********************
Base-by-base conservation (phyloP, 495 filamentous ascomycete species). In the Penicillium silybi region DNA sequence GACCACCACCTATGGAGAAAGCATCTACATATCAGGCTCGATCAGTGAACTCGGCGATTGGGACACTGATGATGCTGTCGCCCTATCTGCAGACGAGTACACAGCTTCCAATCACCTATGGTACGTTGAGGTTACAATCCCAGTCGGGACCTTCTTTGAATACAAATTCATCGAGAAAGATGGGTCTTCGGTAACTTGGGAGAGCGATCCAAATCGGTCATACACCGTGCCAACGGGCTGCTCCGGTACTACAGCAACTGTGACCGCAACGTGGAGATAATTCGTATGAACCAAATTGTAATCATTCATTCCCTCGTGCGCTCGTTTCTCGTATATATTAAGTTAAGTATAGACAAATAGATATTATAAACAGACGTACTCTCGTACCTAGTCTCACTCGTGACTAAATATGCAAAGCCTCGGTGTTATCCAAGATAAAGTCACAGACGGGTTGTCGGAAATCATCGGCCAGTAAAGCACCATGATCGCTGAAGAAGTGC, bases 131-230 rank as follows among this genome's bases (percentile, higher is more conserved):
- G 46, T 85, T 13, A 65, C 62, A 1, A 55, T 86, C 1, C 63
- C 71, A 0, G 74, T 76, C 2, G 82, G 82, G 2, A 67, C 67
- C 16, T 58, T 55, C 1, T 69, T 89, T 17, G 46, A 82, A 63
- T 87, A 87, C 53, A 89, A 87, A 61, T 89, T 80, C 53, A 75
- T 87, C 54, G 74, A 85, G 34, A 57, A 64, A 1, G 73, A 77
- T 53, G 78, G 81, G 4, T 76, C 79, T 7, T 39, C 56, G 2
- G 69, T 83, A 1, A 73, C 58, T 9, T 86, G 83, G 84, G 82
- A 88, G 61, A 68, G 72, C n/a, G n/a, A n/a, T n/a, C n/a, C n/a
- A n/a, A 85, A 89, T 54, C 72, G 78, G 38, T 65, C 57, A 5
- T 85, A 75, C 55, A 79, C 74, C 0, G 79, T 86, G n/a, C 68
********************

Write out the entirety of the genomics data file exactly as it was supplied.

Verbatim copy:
Base-by-base conservation (phyloP, 495 filamentous ascomycete species). In the Penicillium silybi region DNA sequence GACCACCACCTATGGAGAAAGCATCTACATATCAGGCTCGATCAGTGAACTCGGCGATTGGGACACTGATGATGCTGTCGCCCTATCTGCAGACGAGTACACAGCTTCCAATCACCTATGGTACGTTGAGGTTACAATCCCAGTCGGGACCTTCTTTGAATACAAATTCATCGAGAAAGATGGGTCTTCGGTAACTTGGGAGAGCGATCCAAATCGGTCATACACCGTGCCAACGGGCTGCTCCGGTACTACAGCAACTGTGACCGCAACGTGGAGATAATTCGTATGAACCAAATTGTAATCATTCATTCCCTCGTGCGCTCGTTTCTCGTATATATTAAGTTAAGTATAGACAAATAGATATTATAAACAGACGTACTCTCGTACCTAGTCTCACTCGTGACTAAATATGCAAAGCCTCGGTGTTATCCAAGATAAAGTCACAGACGGGTTGTCGGAAATCATCGGCCAGTAAAGCACCATGATCGCTGAAGAAGTGC, bases 131-230 rank as follows among this genome's bases (percentile, higher is more conserved):
- G 46, T 85, T 13, A 65, C 62, A 1, A 55, T 86, C 1, C 63
- C 71, A 0, G 74, T 76, C 2, G 82, G 82, G 2, A 67, C 67
- C 16, T 58, T 55, C 1, T 69, T 89, T 17, G 46, A 82, A 63
- T 87, A 87, C 53, A 89, A 87, A 61, T 89, T 80, C 53, A 75
- T 87, C 54, G 74, A 85, G 34, A 57, A 64, A 1, G 73, A 77
- T 53, G 78, G 81, G 4, T 76, C 79, T 7, T 39, C 56, G 2
- G 69, T 83, A 1, A 73, C 58, T 9, T 86, G 83, G 84, G 82
- A 88, G 61, A 68, G 72, C n/a, G n/a, A n/a, T n/a, C n/a, C n/a
- A n/a, A 85, A 89, T 54, C 72, G 78, G 38, T 65, C 57, A 5
- T 85, A 75, C 55, A 79, C 74, C 0, G 79, T 86, G n/a, C 68